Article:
We have seen several stories and concerned comments circulating on blogs regarding USDA’s pilot project to examine ways to enhance quality, timeliness and cost effectiveness of environmental analyses and documents related to biotechnology. We want to separate fact from fiction and ensure that the public knows exactly what this pilot program will do and what it will not do.
The pilot program will test an approach where USDA’s Animal and Plant Health Inspection Service (APHIS) will work closely with petitioners and outside experts while maintaining responsibility for scope and content of its environmental analyses. The pilot program will not allow biotechnology firms to conduct their own environmental assessments (EA) or environmental impact statements (EIS).
Participating firms will have two options in this voluntary pilot program: 1) develop an “environmental report” that will serve as the base information for APHIS’ environmental analysis or impact statement; or 2) through a cooperative services agreement with APHIS, provide funding for APHIS to enter into a contract with an Agency-approved third-party to develop the environmental analysis or impact statement. Regardless of the approach taken, APHIS will fully evaluate and revise any and all environmental analyses developed under the pilot project. APHIS will maintain responsibility for the scope and content of the environmental analyses, which will continue to be made available for public review and comment as they are now.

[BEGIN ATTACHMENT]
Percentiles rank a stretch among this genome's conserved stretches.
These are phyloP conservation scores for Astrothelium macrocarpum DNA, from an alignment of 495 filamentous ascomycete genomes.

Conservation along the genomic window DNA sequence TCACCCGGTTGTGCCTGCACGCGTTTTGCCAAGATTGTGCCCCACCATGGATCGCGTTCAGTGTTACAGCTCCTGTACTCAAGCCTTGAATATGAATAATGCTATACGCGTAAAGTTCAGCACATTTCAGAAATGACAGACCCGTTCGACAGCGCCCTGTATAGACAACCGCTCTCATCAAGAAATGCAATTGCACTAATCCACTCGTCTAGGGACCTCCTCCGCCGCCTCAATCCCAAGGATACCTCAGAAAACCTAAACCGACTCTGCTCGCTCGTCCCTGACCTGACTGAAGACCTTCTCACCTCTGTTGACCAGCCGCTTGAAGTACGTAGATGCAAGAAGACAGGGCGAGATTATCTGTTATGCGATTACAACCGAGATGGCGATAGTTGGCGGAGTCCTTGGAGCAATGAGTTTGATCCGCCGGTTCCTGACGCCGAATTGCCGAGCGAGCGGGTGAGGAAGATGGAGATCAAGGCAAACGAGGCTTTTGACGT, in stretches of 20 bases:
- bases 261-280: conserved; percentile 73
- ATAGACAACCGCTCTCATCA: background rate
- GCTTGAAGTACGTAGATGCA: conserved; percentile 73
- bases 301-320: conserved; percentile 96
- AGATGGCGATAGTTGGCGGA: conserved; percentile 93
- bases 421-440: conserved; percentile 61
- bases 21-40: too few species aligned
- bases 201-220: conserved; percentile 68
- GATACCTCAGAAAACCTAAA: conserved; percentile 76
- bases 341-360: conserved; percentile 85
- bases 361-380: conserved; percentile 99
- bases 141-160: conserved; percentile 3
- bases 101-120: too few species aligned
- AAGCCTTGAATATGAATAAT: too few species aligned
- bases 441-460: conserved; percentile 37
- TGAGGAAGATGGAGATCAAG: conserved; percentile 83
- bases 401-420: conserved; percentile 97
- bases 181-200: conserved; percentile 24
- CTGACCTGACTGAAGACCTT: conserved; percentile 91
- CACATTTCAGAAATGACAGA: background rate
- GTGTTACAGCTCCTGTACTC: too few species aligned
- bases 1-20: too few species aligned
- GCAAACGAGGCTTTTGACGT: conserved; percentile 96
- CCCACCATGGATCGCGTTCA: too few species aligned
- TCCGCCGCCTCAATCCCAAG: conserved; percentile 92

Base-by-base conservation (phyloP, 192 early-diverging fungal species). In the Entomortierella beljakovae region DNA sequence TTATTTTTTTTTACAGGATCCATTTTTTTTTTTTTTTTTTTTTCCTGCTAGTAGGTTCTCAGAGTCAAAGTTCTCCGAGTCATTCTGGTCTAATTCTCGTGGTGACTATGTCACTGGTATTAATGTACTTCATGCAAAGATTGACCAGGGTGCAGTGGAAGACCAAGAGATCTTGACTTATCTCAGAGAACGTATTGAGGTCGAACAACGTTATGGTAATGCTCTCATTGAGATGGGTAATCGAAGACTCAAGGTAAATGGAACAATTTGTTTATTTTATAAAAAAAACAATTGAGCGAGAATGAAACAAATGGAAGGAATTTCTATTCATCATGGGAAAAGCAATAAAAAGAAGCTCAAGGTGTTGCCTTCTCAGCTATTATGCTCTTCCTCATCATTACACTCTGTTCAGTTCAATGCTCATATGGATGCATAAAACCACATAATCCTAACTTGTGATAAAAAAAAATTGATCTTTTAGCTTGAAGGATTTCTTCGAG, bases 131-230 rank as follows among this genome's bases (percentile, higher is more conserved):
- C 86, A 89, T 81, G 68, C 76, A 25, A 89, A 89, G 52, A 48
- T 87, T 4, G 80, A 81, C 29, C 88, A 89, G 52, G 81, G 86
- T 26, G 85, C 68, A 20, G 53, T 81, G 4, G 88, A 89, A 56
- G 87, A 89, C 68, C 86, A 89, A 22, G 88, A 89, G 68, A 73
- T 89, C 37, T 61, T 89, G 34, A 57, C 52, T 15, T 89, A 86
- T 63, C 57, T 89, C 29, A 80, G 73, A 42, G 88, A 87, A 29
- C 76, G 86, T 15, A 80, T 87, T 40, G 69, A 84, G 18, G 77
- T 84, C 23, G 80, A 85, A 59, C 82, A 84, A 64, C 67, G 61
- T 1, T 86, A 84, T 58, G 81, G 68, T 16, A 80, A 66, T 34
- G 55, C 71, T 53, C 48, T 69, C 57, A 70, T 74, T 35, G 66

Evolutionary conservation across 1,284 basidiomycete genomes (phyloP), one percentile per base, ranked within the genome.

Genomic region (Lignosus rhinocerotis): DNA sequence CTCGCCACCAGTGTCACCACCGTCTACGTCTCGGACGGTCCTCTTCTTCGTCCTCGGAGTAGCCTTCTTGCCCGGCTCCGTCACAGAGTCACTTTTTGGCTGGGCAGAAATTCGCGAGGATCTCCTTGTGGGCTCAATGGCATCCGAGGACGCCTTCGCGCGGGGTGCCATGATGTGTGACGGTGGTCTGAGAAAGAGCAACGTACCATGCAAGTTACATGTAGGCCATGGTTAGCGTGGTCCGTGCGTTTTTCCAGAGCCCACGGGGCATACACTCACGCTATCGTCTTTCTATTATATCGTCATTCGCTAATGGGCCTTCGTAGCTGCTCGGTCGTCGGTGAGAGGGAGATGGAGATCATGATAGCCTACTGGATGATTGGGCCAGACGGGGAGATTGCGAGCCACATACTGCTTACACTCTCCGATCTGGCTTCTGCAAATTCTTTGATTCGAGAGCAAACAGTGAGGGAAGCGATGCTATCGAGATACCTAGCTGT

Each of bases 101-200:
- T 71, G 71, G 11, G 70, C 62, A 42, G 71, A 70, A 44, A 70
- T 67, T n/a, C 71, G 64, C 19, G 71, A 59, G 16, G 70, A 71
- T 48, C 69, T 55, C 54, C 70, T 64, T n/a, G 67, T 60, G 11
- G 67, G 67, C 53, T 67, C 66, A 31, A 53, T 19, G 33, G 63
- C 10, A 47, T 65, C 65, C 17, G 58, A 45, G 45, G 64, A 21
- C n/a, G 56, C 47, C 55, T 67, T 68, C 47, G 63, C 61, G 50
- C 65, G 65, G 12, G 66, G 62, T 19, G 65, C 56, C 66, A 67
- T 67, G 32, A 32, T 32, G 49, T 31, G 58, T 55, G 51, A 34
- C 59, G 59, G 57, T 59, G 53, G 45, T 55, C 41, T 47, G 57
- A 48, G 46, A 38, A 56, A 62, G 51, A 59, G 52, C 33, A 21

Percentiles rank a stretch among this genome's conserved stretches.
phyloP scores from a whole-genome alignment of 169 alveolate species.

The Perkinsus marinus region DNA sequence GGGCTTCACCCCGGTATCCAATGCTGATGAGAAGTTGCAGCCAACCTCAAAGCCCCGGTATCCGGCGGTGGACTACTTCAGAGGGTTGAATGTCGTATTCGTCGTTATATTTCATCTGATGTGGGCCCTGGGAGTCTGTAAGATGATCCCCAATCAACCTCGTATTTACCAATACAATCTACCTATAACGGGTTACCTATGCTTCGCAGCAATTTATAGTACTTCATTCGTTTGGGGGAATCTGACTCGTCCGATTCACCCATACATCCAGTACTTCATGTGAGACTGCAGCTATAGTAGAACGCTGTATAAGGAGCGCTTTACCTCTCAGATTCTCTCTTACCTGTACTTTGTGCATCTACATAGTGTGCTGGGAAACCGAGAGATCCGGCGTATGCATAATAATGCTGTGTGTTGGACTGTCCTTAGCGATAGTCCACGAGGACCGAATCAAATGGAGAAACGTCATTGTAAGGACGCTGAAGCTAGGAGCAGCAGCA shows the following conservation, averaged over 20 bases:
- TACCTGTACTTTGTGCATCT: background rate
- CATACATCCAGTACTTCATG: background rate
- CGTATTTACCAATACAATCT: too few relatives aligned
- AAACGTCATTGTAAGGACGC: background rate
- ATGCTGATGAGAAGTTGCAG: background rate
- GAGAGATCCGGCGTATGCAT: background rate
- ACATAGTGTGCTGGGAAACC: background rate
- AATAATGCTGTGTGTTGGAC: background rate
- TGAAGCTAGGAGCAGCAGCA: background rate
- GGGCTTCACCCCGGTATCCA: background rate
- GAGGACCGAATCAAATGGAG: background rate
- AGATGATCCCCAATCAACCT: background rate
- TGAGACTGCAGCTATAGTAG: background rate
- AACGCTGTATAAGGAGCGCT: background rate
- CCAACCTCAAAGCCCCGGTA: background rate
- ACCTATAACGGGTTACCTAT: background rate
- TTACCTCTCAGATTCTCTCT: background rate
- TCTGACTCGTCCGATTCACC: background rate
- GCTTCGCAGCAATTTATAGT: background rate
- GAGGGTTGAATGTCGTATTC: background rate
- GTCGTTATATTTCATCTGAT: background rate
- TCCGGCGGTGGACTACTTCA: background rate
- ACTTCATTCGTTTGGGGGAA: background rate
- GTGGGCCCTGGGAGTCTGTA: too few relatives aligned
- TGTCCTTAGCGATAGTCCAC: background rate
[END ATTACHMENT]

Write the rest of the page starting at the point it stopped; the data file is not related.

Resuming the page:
Under the first option, the “environmental report” cited is not an environmental assessment (EA) nor is it an environmental impact statement (EIS). Under the first option of the pilot program, the petitioners have the option to submit supplemental environmental information, called an “environmental report,” to augment the required petition information.
Under the second option, the petitioner will not be in contact with the third party contractor. Only APHIS will.
Not only is the pilot program approach consistent with the White House Council on Environmental Quality’s National Environmental Policy Act’s (NEPA) implementing regulations, this approach is widely used throughout the Federal government.
For more information, go straight to the source: http://www.regulations.gov/#!documentDetail;D=APHIS-2010-0117-0001
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I read your post with interest. I have also read numerous other accounts of this program. Given the history of several of these companies, I would urge you to reconsider allowing agritech companies to police themselves. There is an inherent bias in any study conducted by or funded by the company that stands to benefit from a clean bill of health.